Is pesticide-laden marijuana putting you at risk for serious injury?
December 2, 2015 | Product Liability
It started with a public vote on November 6, 2012 when the citizens of Colorado decided to legalize recreational marijuana in the state. Colorado became the first state in the nation to open recreational pot stores and became the first place in the world where marijuana is regulated from seed to sale. This set the wheels in motion to develop a regulatory system for the production, sale, and use of marijuana to ensure the public safety. However, just six months after the city of Denver began a crackdown on unapproved pesticides in marijuana products, a Denver Post investigation revealed that dangerous, and possible deadly, pesticides were being marketed to consumers. In November, these investigations led to Denver announcing its ninth marijuana recall in just 10 weeks, this time for more than 12,600 packages of pot-infused edibles made by Denver-based Gaia’s Garden. This latest voluntary recall targets marijuana products contaminated with potentially dangerous pesticides not approved for use on cannabis plants. Earlier this year, as part of the investigation, tests on recreational marijuana extracts revealed that in some cases products contained pesticides six times the maximum amount allowed by the federal government in any food product, and 1,800 times higher than the level Denver officials accept. Results on some of the recalled products found potent levels of the chemical pesticides myclobutanil and imidacloprid, as well as measurable amounts of avermectin, all disallowed for use in marijuana production in Colorado.
Denver officials claim that any trace of a prohibited pesticide in the state’s marijuana products is troublesome. “This information indicates a significant public health concern,” said Danica Lee, food safety section manager in the public health inspections division of Denver’s Department of Environmental Health.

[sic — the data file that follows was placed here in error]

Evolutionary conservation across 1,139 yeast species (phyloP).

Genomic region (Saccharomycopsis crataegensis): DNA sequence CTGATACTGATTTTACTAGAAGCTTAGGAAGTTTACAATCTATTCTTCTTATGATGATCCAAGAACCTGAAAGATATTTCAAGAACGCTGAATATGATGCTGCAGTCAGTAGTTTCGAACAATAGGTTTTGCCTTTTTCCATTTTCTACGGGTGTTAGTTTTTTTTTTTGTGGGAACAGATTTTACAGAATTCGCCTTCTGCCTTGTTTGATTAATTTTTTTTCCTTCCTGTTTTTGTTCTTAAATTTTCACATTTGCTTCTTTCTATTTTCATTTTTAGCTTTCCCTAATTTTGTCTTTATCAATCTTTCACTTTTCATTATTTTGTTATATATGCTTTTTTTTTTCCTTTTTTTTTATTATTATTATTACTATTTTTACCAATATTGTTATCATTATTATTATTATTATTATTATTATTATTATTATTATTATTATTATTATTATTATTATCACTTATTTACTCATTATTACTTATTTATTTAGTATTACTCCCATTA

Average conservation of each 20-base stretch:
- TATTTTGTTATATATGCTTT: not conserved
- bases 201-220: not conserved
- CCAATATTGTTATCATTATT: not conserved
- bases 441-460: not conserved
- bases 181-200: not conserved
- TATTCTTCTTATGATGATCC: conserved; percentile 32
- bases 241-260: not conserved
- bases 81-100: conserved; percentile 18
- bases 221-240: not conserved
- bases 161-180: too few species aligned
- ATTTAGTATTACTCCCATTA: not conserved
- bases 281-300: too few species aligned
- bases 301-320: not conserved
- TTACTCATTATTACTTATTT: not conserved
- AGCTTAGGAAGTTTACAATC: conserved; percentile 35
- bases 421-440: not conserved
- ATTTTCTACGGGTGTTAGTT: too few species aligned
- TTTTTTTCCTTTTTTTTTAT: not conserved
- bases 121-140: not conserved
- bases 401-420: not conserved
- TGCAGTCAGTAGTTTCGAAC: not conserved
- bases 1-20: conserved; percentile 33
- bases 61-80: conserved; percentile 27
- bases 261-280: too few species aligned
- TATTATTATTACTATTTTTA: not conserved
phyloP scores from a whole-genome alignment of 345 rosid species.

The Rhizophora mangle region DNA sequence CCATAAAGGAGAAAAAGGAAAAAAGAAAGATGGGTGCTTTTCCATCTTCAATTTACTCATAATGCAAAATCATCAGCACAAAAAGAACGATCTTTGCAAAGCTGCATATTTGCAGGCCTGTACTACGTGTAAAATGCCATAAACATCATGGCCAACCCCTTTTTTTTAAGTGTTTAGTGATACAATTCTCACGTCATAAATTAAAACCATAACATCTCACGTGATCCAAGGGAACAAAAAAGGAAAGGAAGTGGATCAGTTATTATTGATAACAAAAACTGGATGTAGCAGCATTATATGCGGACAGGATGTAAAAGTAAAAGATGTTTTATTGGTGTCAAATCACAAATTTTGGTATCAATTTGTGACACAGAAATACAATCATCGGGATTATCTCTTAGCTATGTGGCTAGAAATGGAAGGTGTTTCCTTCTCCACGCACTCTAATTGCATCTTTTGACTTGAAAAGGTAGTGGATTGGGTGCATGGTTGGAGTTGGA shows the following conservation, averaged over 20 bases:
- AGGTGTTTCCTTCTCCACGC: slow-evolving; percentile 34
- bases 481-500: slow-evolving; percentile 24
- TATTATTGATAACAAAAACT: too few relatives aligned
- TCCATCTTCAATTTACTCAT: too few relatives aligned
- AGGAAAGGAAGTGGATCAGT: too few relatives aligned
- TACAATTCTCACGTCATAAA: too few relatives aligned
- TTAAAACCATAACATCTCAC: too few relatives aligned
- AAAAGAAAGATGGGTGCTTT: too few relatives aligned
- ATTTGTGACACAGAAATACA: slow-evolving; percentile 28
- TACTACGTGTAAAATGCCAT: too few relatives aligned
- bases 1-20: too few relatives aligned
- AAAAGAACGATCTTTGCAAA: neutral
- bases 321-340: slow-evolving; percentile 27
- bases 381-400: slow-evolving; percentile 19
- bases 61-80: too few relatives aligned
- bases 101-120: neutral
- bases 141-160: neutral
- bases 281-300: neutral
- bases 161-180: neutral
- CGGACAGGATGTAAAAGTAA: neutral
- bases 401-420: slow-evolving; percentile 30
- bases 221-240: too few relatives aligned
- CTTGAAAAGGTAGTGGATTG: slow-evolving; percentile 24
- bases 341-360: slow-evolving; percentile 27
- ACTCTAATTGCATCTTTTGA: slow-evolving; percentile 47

“The most pressing potential health risk in this industry is likely to be pesticides,” says Ian Barringer, found of marijuana testing lab, Rm3 Labs, in Boulder. “There are concerns about the cumulative impact of smoking potentially pesticide-laden marijuana.”
In the wake of the safety recalls, Governor Hickenlooper issued an Executive Order declaring that the tainted pot is a threat to the public. The order says agencies should use all investigative and enforcement authority to end the threat, “including, but not limited to, placing contaminated marijuana on administrative hold and destroying contaminated marijuana pursuant to existing law.”
State law requires marijuana businesses to test for pesticide residues, but this requirement has been stalled because currently only one lab is certified to do that type of analysis. Even worse, the U.S. Environmental Protection Agency, which is charged with regulating pesticide use, has never established any guidelines or limits for the crops because the plant is still illegal under federal law. Although several pesticides are approved for use on some fruit and vegetable crops, pesticides on marijuana is a controversial topic because no science exists to say which products are safe for consumers.
Were you or a loved one injured by a dangerous or defective product? Contact an experienced Colorado product liability attorney, who can evaluate your case and help you understand your rights.